This short 1904 book tells of the life and death of David Patten, one of the original apostles of the Church of Jesus Christ of Latter Day Saints. As the title indicates, he is known for his death at the Battle of Crooked River during the Missouri persecutions; he was also the guy who ran into Cain on the road, creating those bigfoot theories that persist to this day.
It opens with a letter from Lorenzo Snow, praising Patten in the highest terms and recommending the study of his life:
To the Reader:
All the circumstances of my first and last meeting with Apostle David W. Patten are as clear to my mind as if it were an occurrence of but yesterday, and yet it took place some sixty-four years ago. He appeared to me then to be a remarkable man, and that impression has remained with me ever since.
We traveled together on horseback from my father’s home, at Mantua, Ohio, to Kirtland, a distance of perhaps twenty-five miles, he on his return from some missionary labor, I to commence a course of studies at Oberlin College.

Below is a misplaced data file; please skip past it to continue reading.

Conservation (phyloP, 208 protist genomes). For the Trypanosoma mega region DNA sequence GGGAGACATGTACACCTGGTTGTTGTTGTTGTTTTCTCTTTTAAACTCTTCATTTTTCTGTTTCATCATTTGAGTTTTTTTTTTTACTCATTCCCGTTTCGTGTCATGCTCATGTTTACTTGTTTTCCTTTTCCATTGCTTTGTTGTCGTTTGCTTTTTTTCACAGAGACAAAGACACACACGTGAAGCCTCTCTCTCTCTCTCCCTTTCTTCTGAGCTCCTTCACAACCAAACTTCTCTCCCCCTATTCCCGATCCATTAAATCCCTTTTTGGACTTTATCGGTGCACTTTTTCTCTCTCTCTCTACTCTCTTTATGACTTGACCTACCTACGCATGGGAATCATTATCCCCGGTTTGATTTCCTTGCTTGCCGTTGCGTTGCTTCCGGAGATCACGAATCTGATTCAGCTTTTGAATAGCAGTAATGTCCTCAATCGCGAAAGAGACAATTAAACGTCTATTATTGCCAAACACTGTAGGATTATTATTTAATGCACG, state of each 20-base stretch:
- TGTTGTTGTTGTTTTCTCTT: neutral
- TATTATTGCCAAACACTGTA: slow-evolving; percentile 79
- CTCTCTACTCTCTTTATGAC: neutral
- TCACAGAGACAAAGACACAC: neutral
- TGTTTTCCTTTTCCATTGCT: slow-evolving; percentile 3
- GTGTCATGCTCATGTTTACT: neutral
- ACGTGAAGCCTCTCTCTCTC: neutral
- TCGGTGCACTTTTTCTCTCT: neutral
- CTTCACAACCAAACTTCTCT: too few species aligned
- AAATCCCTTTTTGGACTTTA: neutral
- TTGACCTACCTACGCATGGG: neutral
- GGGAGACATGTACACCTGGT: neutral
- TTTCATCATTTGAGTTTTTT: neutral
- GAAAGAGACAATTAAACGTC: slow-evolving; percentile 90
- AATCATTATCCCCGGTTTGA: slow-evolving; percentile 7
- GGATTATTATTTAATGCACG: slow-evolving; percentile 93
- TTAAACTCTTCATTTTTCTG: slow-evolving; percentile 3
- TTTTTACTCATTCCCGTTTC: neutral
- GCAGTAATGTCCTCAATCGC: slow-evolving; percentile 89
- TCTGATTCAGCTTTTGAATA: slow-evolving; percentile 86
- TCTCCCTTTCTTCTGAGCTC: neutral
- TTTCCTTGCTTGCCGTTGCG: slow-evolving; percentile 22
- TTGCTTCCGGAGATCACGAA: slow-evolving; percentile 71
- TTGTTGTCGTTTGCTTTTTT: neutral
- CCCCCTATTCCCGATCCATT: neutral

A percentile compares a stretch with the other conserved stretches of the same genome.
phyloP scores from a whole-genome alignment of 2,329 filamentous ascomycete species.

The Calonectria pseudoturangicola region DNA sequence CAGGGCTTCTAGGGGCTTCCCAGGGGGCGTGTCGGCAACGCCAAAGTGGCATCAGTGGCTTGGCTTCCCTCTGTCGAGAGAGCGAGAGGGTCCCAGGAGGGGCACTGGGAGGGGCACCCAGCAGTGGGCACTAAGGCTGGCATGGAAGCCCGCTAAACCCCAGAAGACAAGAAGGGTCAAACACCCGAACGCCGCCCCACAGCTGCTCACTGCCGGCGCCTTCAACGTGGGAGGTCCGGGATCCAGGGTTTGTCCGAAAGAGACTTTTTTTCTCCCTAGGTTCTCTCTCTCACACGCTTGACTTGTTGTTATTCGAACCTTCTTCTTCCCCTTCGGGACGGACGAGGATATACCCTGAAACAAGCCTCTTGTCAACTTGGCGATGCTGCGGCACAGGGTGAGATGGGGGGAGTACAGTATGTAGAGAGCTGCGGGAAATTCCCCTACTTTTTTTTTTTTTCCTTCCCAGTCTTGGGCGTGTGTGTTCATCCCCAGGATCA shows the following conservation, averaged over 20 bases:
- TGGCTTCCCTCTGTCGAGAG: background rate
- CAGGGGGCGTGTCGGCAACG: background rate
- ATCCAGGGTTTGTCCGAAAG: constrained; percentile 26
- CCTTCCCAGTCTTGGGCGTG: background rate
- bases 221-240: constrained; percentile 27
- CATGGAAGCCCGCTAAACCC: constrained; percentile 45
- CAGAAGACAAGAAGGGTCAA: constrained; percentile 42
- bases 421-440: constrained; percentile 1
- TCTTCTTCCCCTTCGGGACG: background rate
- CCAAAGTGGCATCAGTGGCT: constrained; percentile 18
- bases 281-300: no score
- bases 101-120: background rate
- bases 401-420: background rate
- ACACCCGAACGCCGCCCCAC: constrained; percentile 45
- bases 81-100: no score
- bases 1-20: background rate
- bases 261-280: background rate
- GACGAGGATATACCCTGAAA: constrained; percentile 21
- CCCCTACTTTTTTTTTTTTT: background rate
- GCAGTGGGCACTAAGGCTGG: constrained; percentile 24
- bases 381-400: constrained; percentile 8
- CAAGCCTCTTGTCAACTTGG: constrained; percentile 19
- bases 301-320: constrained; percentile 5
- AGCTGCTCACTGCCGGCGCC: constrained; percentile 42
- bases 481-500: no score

On the way our conversation fell upon religion and philosophy, and being young and having enjoyed some scholastic advantages, I was at first disposed to treat his opinions lightly, especially so as they were not always clothed in grammatical language; but as he proceeded in his earnest and humble way to open up before my mind the plan of salvation, I seemed unable to resist the knowledge that he was a man of God and that his testimony was true. I felt pricked in my heart.
This he evidently perceived, for almost the last thing he said to me, after bearing his testimony, was that I should go to the Lord before retiring at night and ask him for myself. This I did with the result that from the day I met this great Apostle, all my aspirations have been enlarged and heightened immeasurably. This was the turning point in my life.
What impressed me most was his absolute sincerity, his earnestness and his spiritual power; and I believe I cannot do better in this connection than to commend a careful study of his life to the honest in heart everywhere.
Give it a look.